Structure and Semantics

Research paper by Tom Avery

Indexed on: 03 Aug '17Published on: 03 Aug '17Published in: arXiv - Mathematics - Category Theory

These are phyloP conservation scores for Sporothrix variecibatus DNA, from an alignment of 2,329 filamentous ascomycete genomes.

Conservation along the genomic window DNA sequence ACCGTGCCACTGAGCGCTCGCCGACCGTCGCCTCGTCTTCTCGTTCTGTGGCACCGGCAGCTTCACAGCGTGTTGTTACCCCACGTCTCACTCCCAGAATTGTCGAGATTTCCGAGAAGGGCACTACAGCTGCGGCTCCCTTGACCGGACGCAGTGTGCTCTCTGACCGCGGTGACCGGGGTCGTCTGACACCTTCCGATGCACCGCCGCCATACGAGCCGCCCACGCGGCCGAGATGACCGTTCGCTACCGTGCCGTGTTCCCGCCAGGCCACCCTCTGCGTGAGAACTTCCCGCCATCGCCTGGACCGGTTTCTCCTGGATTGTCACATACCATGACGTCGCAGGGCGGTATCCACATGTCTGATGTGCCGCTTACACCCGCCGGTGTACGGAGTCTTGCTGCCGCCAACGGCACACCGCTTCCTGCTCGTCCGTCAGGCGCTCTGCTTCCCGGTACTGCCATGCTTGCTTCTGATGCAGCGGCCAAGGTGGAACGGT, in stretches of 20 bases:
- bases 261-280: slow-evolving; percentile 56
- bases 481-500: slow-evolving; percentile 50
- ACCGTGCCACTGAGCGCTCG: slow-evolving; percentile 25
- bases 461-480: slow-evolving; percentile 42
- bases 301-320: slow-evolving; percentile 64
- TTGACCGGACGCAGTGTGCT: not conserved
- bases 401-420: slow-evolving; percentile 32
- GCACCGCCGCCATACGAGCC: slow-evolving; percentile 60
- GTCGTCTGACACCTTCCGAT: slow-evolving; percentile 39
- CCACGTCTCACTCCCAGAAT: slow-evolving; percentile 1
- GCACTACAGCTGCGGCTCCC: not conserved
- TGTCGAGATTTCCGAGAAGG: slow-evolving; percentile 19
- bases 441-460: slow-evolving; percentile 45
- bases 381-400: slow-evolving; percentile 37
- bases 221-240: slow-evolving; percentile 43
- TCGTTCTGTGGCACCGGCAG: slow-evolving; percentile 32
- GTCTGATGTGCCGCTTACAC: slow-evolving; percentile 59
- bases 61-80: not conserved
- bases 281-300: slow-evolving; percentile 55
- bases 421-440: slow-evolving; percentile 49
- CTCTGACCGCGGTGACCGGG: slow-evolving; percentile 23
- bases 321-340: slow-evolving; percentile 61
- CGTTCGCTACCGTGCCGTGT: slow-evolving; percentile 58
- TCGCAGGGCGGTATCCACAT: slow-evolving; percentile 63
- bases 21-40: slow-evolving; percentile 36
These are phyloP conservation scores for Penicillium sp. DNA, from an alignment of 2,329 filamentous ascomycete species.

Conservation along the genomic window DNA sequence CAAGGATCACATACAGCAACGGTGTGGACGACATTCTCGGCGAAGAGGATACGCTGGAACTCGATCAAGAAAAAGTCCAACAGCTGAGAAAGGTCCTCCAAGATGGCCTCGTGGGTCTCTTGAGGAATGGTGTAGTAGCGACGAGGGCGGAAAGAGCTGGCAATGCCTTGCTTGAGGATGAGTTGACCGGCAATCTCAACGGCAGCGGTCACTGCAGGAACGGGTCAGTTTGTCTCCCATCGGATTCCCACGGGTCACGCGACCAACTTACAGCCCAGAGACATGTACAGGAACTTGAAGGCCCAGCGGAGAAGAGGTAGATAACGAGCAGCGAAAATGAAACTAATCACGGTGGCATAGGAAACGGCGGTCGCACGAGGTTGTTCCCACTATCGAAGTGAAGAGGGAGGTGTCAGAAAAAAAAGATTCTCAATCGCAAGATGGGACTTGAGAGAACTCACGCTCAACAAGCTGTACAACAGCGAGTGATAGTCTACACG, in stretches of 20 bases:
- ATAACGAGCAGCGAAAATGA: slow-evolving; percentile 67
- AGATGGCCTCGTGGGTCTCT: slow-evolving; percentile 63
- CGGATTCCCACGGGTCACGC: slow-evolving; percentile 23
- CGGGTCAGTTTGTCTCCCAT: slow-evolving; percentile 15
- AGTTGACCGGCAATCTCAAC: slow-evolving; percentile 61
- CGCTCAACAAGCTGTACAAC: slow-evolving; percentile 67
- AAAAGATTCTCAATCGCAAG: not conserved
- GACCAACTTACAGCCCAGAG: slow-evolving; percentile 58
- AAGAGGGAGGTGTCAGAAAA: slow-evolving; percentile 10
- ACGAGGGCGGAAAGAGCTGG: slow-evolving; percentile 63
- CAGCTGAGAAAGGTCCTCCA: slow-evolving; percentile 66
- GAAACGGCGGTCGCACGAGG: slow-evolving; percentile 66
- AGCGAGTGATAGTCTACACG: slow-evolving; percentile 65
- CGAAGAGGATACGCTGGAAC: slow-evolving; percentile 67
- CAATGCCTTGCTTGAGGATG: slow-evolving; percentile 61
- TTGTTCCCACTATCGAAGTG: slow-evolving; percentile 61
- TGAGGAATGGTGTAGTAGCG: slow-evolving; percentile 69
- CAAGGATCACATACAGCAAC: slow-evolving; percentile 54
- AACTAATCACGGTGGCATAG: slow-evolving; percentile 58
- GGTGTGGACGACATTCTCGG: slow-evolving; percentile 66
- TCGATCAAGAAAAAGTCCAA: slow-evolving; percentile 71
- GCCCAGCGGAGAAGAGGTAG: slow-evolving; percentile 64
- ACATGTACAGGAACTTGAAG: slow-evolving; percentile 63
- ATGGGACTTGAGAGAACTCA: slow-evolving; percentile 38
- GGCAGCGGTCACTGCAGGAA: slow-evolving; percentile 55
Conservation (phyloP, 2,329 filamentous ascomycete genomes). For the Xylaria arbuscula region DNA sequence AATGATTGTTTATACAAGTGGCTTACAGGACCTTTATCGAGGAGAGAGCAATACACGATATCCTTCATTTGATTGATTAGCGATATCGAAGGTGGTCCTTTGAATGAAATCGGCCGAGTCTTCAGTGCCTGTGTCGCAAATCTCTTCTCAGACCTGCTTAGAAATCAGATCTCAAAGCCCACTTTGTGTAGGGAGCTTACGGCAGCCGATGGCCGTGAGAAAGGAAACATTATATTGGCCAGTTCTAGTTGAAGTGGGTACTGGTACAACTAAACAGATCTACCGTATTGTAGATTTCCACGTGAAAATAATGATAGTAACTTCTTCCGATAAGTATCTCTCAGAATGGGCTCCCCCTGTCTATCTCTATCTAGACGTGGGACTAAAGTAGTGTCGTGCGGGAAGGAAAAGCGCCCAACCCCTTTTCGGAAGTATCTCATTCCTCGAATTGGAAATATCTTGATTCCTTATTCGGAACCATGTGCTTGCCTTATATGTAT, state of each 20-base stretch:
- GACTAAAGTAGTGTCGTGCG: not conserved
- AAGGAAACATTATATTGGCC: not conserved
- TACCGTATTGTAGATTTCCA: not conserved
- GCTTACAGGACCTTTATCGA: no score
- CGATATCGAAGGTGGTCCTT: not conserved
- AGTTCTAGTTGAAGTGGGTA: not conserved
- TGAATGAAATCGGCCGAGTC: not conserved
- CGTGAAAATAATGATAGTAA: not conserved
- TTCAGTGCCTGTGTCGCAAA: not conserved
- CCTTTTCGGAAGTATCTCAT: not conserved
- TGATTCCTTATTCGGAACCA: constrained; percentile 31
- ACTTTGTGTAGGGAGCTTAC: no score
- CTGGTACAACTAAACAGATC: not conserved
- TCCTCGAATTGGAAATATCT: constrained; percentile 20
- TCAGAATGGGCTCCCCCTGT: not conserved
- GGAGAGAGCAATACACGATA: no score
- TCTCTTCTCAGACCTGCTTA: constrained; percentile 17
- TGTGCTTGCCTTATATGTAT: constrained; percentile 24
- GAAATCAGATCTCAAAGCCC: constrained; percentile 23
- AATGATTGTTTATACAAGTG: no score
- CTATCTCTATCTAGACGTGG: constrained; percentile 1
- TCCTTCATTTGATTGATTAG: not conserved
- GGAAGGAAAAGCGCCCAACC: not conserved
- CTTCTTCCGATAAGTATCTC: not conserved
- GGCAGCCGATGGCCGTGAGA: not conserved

There are many category-theoretic notions of algebraic theory, including Lawvere theories, monads, PROPs and operads. The first central notion of this thesis is a common generalisation of these, which we call a proto-theory. In order to define models of a proto-theory in a category, we need a way of relating the arities of the proto-theory with the objects of the category. This leads to our second central notion, that of an interpretation of arities, or aritation for short. We show that every aritation gives rise to a semantics functor sending proto-theories to models. In fact this functor always has an adjoint, giving a structure-semantics adjunction. Furthermore, we show that the semantics of proto-theories generalises the classical semantics of many existing notions of algebraic theory. Another aim of this thesis is to find a convenient category of monads in the following sense. Every right adjoint gives rise to a monad on its codomain, and more generally so does any functor that admits a codensity monad. However, not all functors have codensity monads. This means that the semantics functor for monads on a category, viewed as a functor into the category of all functors into the base category, does not have a left adjoint. We seek a generalisation of monads with a semantics functor that does have a left adjoint. This can be accomplished with proto-theories, but at a cost. The classical semantics functor for monads is full and faithful; this is a kind of completeness theorem, and is highly desirable in a notion of algebraic theory. However, the semantics functor for general proto-theories is not full and faithful. Thus we seek a generalisation of monads and their semantics for which the semantics functor is both full and faithful and has a left adjoint. We show that such a generalisation is given, for suitable base categories, by a certain kind of topological proto-theory.